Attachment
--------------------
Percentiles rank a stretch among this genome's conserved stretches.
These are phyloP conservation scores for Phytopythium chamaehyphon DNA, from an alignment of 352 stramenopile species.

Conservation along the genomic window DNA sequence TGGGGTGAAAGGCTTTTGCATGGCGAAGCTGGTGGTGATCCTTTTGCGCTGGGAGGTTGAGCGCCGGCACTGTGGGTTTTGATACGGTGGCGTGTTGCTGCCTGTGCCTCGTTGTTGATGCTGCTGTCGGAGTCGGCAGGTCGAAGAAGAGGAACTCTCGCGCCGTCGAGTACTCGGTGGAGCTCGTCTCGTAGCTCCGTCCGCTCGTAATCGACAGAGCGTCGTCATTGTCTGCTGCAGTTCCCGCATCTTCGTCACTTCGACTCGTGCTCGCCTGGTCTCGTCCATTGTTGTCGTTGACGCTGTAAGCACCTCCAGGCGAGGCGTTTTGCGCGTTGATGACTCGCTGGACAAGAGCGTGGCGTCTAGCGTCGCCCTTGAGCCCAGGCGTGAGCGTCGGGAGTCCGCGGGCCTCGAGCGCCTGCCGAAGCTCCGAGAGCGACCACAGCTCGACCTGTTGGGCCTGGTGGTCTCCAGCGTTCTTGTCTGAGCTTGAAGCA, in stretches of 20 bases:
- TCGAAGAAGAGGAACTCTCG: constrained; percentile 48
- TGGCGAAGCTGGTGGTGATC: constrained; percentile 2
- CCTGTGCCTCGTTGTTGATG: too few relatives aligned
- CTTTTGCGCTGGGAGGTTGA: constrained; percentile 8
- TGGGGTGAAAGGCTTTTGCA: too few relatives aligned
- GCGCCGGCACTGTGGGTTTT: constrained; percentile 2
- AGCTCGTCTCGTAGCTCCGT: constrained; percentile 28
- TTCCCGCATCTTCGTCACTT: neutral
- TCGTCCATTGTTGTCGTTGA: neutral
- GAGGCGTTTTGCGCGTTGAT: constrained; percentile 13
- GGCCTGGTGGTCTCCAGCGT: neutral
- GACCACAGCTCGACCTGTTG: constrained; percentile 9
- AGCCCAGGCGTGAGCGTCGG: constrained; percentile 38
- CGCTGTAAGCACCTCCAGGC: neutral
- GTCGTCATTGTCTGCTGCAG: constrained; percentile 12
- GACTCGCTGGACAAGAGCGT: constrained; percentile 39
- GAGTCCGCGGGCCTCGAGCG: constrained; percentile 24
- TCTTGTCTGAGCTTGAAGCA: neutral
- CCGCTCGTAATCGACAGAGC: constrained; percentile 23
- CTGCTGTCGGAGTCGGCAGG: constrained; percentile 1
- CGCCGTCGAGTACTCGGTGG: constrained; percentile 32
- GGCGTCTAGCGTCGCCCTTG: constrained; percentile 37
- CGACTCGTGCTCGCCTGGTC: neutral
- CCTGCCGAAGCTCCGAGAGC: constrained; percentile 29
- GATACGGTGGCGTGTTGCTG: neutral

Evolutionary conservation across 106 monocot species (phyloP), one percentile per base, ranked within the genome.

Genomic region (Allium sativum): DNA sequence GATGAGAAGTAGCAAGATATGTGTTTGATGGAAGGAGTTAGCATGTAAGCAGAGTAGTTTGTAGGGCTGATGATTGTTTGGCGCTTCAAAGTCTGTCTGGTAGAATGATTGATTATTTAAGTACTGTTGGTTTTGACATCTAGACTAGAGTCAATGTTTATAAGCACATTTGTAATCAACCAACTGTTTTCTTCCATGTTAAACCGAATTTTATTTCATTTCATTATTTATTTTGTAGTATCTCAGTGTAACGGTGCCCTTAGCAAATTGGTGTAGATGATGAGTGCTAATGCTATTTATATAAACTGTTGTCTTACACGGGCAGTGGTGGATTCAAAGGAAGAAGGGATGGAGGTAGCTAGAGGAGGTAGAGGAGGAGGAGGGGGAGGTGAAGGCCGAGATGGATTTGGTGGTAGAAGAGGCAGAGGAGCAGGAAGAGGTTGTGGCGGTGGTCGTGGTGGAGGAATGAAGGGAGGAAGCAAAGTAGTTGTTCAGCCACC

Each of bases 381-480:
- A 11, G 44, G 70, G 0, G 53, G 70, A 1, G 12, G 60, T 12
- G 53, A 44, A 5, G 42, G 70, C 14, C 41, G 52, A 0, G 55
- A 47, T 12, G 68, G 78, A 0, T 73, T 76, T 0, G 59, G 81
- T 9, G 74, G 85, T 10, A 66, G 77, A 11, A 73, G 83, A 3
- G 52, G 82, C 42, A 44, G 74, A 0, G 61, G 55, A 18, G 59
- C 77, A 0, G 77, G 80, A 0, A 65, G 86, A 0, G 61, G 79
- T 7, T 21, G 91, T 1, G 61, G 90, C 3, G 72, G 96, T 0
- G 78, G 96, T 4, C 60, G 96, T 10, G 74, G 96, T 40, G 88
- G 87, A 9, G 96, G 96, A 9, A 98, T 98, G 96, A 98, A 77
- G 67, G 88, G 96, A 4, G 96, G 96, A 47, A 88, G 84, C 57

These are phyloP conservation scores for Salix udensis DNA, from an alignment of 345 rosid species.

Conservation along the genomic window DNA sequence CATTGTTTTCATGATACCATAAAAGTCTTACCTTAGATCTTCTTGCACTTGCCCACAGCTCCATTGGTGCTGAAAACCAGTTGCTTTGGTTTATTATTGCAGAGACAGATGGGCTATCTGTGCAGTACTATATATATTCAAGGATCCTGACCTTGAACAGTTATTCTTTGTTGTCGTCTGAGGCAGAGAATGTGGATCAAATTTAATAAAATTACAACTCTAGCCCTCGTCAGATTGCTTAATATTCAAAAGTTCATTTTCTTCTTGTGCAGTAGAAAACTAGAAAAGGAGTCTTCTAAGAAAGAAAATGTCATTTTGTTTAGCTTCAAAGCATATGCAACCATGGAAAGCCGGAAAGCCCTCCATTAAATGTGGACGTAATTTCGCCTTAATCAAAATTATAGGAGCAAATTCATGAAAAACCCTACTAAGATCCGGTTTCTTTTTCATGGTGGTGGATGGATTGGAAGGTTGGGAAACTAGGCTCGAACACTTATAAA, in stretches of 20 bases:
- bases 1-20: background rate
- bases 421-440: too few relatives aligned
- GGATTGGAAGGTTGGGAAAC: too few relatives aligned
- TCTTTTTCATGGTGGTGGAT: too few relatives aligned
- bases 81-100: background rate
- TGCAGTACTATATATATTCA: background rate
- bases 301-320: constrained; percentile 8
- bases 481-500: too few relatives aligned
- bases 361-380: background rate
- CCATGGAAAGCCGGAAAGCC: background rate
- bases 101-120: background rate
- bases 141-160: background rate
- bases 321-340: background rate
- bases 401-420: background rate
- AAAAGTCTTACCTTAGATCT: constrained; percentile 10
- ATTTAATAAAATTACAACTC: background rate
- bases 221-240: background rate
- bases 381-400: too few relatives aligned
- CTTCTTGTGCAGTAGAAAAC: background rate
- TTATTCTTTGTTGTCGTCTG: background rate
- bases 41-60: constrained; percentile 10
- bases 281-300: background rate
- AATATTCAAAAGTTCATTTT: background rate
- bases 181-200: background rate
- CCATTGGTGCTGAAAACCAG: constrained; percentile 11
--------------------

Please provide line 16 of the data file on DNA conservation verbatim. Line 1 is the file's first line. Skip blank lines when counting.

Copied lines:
- AGCCCAGGCGTGAGCGTCGG: constrained; percentile 38